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Monday, June 11, 2012

Messaging the Message

Merriam Webster defines message as: a communication in writing, in speech, or by signals. 2. : a messenger's mission. 3. : an underlying theme or idea.


David Asman writes in "Getting Republicans on Message" at Foxbusiness.com that Republicans "..can't get much traction.  We think its the message." Business leaders and politicians are concerned with remaining or staying "on message."  This usage seems to be a new way to express the importance of maintaining a theme throughout a lengthy or complex communication.

We have text messages, email messages, mixed media messages, and of course, the almost quaint voice message (although most people now refer to these as voice "mail" which is a contradiction in terms).


UPDATE: 6-11-2012:  Expect the messaging to continue in earnest during the Presidential election campaign.  Use of the term "message" in this way reminds Cicero of these words: theme, point, subject, focus, mission, and idea.  This usage also has the added attribute of leaving out the article "the," which Livia has addressed with aplomb.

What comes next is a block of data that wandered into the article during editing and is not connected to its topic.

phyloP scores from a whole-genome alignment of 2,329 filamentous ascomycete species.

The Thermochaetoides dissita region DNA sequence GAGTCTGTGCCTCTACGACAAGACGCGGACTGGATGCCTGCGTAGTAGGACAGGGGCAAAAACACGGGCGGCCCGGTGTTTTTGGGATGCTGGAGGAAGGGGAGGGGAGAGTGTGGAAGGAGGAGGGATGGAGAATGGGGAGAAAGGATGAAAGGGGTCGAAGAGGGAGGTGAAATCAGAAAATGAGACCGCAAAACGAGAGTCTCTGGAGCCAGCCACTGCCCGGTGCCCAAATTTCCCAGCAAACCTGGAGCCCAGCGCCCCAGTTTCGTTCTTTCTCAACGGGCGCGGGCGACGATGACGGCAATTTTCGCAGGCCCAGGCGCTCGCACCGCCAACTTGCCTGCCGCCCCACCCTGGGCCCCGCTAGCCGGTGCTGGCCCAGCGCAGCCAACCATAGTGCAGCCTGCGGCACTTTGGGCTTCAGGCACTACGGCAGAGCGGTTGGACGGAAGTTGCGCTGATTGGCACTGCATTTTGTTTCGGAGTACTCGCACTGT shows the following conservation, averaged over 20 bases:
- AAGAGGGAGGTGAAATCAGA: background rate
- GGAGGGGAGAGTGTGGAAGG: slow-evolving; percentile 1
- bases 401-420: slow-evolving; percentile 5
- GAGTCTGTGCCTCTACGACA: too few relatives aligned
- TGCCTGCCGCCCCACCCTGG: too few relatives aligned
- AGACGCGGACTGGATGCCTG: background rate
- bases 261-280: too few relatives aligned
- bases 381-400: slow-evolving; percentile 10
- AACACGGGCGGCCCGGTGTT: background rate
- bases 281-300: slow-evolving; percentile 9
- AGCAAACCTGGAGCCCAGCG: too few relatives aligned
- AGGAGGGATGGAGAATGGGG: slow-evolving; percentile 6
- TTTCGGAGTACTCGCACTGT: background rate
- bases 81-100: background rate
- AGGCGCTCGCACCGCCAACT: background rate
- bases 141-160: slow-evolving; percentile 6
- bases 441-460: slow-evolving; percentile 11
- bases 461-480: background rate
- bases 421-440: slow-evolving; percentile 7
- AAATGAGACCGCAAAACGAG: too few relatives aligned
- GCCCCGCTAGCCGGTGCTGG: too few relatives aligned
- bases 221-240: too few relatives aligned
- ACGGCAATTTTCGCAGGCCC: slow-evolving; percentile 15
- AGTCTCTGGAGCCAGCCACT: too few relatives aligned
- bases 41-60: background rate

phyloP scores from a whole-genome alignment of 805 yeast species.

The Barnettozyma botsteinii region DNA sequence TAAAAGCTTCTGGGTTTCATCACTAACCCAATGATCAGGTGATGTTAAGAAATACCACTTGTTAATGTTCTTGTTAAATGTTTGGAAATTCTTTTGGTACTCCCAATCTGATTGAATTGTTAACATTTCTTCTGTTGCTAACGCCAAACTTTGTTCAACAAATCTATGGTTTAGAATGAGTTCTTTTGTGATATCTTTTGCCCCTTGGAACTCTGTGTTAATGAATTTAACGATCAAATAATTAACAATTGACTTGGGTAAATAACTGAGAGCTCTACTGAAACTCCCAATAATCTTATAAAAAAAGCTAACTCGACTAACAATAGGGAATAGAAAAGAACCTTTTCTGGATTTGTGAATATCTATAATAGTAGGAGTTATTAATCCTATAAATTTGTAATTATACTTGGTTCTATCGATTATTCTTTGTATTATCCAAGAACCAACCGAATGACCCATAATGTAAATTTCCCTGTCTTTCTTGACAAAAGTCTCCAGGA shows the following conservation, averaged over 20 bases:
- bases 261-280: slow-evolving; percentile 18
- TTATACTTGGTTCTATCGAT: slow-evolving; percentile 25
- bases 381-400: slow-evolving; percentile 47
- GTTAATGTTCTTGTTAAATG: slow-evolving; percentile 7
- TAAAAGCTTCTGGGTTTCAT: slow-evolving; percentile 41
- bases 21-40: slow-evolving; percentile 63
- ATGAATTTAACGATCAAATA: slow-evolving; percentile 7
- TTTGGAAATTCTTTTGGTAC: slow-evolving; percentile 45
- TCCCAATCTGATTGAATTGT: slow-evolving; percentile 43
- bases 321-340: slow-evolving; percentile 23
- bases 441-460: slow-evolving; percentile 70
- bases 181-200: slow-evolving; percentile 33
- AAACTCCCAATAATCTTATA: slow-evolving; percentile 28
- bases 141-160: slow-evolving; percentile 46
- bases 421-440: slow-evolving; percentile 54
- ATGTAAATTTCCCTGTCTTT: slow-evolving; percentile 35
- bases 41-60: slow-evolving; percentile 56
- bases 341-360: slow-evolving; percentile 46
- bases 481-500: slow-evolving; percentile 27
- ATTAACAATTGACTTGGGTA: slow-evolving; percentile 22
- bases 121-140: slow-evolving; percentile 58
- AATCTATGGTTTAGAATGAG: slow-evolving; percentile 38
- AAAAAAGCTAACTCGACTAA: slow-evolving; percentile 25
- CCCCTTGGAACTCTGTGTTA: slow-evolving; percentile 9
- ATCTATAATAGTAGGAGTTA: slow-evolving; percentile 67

Tuesday, January 3, 2012

Sufficient Unto the Day

In re: today's Boston Globe, in an article on the reprehensible behavior of some members of the priesthood in Boston, wherein the Globe was congratulating itself on breaking the story "more than 10 years ago to the day." Now really. This silliness must stop at once. How obvious must Livia make her disapproval of such lazy writing (and lazier editing)? It is unthinkable that the editor, if not the reporter, does not know that the event occurred either exactly 10 years ago--to the day--or not. It can't be both.

And while we're on the subject, loveys, how many times must Livia tell you about "anniversary"? In that same article, we find "ten-year anniversary" more than once! Anniversary includes "year"! It's all-inclusive, like Club Med! No need to repeat "year"! Stop it!